- Someone who's no longing K-I-S-S-I-N-G: Abe and Rosita, who officially break up this week after Abe realized he's in love with Sasha. Of course, instead of explaining this to Rosita like a mature adult, he tries to pack his bags and run out undetected. Rosita walks in on him and demands an answer, and Abe delivers perhaps the coldest breakup line ever: "When I first met you, I thought you were the last woman on earth. You're not." Harsh, dude.

- That tension is immediately broken by an amazing sight gag: Eugene awkwardly standing outside the door, decked out in a "Virginia Is For Lovers" t-shirt and munching on one of Carol's cookies. "You try one of these?" he offers, before a sobbing Rosita slams the door in his face. "They're chewy."

- Jesus joins the fight inside the Saviors' complex, saving Glenn and Heath from the last survivor of the gunfight outside the armory. When he first walked up, I thought he was Maggie, until he pulled off his mask. I'm wondering if their resemblance from the nose up (and the confusion it causes) will come back into play later this season.

- After the attack, a puzzled Michonne asks Rick, "I wonder which one of them was Negan?" Apparently she doesn't read the trades.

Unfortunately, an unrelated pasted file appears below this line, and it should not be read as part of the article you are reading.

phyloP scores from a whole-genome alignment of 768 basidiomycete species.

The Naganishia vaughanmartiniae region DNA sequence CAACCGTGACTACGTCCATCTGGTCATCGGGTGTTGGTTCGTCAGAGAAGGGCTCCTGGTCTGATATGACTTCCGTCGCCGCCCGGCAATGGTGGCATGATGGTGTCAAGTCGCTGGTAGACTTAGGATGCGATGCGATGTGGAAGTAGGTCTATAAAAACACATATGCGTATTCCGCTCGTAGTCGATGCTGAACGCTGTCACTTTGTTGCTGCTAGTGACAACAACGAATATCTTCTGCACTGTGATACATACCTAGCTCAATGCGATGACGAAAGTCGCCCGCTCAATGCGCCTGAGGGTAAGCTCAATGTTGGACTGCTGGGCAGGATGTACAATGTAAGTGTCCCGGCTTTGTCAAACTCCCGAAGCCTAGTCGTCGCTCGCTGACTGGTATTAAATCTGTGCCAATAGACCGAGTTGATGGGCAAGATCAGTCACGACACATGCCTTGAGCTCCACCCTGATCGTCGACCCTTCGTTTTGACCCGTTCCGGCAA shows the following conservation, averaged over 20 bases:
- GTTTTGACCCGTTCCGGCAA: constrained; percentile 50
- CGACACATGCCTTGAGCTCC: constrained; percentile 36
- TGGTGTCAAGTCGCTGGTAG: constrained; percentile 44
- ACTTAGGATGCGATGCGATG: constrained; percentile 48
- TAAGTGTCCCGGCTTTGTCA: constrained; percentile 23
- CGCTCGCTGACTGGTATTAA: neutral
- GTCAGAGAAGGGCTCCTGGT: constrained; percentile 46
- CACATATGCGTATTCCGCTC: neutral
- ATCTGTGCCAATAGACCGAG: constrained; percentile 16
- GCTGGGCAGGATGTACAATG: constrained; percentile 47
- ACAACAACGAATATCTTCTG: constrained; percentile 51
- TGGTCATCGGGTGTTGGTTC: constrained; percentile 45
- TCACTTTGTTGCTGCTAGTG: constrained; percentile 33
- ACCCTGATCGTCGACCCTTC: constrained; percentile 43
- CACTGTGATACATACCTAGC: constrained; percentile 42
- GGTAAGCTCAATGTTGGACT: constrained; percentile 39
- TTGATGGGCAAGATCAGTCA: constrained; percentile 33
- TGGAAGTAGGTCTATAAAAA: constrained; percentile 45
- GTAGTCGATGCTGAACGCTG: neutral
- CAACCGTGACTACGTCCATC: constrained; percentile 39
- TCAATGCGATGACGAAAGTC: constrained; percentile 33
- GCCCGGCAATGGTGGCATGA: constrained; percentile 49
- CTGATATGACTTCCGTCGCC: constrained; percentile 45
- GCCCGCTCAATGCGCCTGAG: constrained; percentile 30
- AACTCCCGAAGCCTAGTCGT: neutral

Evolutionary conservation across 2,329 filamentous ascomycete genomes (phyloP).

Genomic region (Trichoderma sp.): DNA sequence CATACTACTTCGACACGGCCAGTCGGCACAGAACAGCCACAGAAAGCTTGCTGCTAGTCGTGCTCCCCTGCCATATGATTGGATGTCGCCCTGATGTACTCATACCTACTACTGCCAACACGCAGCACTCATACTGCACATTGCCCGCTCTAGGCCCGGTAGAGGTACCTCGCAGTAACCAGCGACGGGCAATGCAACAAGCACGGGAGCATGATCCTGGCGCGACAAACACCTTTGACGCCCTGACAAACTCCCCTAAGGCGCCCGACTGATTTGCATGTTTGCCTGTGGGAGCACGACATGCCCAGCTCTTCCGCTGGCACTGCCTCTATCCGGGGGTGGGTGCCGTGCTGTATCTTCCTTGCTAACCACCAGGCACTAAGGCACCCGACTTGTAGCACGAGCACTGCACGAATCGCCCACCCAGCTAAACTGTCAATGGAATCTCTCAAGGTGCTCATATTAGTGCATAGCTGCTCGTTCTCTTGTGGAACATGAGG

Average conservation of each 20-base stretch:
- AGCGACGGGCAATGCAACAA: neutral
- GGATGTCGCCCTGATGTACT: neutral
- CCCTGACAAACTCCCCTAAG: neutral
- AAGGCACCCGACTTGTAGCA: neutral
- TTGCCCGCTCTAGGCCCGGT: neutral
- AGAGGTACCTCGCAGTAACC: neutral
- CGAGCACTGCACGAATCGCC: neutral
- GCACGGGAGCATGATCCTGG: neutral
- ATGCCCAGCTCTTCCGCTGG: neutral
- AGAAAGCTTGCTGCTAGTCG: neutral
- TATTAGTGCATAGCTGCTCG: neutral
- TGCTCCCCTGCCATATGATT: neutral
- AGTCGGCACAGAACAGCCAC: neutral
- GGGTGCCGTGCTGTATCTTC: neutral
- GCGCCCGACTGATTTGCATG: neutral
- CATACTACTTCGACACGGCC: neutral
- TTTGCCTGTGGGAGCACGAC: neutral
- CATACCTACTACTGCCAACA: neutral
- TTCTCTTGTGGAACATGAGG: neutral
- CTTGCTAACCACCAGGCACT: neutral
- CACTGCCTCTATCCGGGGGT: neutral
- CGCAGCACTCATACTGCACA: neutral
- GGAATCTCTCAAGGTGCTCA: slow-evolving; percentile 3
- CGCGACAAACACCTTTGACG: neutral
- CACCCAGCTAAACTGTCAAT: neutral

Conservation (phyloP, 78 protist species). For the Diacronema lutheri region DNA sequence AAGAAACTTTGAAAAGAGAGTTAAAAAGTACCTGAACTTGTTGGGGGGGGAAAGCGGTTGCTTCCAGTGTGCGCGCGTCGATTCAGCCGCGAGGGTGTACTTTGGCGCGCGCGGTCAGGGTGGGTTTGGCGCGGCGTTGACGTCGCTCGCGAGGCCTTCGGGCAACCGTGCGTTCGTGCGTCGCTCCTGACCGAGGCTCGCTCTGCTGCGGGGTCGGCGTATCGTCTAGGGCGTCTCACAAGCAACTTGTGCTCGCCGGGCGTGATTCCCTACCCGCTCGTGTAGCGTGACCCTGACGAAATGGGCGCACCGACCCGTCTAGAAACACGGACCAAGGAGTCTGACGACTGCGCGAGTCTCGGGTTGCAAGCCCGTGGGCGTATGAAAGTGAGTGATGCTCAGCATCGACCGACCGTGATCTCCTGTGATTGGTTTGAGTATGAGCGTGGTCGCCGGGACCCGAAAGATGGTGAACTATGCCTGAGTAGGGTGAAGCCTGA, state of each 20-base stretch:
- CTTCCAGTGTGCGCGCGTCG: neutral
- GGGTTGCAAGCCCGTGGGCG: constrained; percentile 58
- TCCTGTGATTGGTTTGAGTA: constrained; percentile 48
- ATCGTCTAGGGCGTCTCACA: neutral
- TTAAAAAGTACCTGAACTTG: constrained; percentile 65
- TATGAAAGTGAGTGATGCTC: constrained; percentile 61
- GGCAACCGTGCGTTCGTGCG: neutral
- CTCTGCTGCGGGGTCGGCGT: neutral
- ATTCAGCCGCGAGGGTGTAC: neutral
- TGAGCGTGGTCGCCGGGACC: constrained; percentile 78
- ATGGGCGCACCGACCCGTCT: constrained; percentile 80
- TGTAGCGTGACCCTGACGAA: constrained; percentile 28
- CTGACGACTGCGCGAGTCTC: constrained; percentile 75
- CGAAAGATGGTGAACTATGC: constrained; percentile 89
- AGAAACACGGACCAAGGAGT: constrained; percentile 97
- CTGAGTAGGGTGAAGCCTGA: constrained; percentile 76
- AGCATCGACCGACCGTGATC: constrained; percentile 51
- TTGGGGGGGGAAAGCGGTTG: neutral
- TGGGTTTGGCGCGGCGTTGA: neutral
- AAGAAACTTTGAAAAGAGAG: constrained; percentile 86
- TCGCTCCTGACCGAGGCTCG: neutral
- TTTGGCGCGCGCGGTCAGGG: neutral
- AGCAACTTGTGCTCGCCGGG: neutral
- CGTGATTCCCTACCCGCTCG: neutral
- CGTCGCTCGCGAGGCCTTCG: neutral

- In the show's final moments, we get several scenes of Morgan back in Alexandria...welding something? Is this yet another skill he picked up from the cheesemaker? Or perhaps he's taken Jessie's place as Alexandria's resident metal sculpture artist? He also takes a break to sob, so apparently his project isn't going so well.

- The closing musical montage also featured a fitting, moody selection. Seriously, whoever is in charge of the soundtrack deserves a big raise.

Photo credit: Gene Page/AMC

The Walking Dead
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Based on 25 critics

Based on the comic book series written by Robert Kirkman, this gritty drama portrays life in the weeks and months following a zombie apocalypse. Led by police officer Ric... Read More